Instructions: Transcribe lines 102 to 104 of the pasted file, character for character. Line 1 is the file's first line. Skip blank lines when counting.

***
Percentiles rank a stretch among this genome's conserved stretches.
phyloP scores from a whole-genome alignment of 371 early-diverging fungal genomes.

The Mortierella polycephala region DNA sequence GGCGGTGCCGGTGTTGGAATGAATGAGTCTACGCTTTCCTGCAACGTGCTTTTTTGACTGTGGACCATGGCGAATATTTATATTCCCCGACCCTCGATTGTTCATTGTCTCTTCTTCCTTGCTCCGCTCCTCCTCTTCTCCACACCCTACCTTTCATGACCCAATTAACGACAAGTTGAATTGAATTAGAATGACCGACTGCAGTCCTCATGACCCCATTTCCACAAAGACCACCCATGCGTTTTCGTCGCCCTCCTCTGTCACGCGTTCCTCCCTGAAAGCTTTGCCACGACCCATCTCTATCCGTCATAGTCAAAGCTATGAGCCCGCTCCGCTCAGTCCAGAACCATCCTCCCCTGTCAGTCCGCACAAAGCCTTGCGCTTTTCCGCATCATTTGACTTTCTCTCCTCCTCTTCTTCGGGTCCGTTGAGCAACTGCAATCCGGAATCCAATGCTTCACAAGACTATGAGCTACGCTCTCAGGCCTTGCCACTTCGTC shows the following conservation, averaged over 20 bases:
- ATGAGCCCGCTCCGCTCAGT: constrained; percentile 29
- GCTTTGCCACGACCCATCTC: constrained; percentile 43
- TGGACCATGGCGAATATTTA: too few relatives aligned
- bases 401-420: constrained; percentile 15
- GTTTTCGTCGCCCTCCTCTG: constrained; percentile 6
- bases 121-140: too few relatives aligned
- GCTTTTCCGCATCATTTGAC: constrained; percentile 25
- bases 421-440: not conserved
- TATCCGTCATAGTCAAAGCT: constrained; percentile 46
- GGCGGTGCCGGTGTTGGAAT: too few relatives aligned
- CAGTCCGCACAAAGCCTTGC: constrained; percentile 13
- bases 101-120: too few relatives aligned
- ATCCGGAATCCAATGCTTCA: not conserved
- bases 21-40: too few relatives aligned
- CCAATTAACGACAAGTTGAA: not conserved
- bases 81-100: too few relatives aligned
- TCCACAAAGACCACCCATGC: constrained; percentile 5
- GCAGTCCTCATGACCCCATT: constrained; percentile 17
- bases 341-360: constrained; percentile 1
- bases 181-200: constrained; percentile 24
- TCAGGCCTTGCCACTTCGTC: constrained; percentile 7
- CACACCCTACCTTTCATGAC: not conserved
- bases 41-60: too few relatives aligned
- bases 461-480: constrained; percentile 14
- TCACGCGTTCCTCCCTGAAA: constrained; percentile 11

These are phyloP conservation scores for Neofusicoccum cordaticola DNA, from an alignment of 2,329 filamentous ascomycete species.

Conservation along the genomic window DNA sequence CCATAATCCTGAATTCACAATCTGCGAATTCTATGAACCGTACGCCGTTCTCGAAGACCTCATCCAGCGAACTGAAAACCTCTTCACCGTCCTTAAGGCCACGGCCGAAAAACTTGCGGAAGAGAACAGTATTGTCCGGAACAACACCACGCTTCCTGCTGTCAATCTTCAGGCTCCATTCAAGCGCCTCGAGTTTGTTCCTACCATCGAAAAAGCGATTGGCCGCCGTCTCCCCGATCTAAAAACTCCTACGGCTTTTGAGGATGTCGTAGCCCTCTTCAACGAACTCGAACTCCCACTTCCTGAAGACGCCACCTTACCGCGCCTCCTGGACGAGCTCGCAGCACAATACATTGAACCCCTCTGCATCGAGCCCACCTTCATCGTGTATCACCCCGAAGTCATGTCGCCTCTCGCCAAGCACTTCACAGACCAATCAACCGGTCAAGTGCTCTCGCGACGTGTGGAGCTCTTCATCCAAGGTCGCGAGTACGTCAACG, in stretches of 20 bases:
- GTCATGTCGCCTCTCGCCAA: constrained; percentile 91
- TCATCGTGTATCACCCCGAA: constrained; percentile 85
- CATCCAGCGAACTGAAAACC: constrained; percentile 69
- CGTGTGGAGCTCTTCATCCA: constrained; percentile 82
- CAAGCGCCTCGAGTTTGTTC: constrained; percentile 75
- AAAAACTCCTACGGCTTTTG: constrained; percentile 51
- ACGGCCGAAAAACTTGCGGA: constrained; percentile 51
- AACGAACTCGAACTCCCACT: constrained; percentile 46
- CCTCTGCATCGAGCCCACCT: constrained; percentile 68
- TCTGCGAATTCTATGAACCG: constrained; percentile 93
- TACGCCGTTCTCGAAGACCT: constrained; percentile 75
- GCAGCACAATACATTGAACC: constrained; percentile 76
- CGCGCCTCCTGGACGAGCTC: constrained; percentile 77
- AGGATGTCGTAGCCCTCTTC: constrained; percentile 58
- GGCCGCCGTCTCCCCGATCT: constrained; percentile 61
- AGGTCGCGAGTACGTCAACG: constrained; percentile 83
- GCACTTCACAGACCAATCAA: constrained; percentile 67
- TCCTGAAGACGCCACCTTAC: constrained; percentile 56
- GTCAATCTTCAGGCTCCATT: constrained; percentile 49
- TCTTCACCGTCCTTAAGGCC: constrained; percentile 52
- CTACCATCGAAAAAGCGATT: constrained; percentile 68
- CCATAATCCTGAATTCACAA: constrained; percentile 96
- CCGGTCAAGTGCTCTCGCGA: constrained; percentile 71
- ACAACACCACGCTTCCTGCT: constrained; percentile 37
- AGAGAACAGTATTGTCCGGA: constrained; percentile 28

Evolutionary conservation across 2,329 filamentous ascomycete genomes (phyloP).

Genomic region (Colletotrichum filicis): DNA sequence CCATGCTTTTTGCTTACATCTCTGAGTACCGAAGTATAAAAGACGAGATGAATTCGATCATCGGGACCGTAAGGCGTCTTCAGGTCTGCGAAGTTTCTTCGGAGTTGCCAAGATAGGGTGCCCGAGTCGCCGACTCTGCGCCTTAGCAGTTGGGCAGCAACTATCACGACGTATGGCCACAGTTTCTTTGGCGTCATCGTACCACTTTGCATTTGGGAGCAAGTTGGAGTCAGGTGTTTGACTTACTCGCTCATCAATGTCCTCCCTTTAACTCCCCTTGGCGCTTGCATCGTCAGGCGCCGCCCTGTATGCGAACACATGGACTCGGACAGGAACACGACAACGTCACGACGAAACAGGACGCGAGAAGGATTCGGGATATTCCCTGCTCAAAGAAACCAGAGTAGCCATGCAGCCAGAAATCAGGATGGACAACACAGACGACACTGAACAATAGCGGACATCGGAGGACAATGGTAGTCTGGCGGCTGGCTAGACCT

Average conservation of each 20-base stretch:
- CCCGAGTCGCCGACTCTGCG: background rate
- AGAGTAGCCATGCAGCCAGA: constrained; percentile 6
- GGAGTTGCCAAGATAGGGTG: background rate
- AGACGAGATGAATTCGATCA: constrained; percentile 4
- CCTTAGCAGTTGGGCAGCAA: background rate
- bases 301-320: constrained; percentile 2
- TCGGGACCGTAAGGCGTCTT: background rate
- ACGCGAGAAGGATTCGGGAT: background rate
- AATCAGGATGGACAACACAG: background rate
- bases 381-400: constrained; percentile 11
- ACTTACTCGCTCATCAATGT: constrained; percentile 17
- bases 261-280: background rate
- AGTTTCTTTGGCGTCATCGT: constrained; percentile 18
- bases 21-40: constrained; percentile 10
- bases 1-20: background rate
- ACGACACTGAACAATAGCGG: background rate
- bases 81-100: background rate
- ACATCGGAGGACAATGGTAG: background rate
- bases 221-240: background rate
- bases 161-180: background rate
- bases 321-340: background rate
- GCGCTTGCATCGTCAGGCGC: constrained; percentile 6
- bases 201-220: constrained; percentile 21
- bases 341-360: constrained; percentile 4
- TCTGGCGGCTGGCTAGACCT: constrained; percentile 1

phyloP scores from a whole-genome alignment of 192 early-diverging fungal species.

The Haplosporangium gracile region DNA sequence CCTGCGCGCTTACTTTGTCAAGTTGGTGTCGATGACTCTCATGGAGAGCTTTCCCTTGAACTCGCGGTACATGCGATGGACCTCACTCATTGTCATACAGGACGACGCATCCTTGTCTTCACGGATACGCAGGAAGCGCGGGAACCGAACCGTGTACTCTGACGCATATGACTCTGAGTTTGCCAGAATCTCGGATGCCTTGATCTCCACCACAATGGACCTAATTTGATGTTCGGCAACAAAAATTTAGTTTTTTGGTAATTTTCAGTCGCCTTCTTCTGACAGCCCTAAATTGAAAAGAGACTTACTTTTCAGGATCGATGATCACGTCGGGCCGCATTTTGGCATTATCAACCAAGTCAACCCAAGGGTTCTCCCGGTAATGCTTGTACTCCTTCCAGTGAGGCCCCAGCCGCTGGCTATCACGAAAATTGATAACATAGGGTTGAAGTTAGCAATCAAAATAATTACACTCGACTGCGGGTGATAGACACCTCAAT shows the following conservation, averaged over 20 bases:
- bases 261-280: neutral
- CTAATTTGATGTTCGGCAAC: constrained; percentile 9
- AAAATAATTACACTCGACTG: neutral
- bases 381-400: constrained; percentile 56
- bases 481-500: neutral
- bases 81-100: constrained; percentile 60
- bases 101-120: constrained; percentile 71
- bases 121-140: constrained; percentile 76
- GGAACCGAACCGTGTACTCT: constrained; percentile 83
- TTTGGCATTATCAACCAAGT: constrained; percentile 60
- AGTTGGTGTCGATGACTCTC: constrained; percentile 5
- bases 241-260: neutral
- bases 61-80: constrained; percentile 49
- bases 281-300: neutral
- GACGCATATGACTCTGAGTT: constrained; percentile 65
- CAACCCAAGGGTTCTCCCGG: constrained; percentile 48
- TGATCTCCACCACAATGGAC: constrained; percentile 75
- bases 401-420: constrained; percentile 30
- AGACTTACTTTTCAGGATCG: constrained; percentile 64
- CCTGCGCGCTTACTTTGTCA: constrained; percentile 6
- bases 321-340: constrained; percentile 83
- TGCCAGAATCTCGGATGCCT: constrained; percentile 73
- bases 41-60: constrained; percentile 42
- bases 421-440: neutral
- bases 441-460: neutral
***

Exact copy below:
- TGATCTCCACCACAATGGAC: constrained; percentile 75
- bases 401-420: constrained; percentile 30
- AGACTTACTTTTCAGGATCG: constrained; percentile 64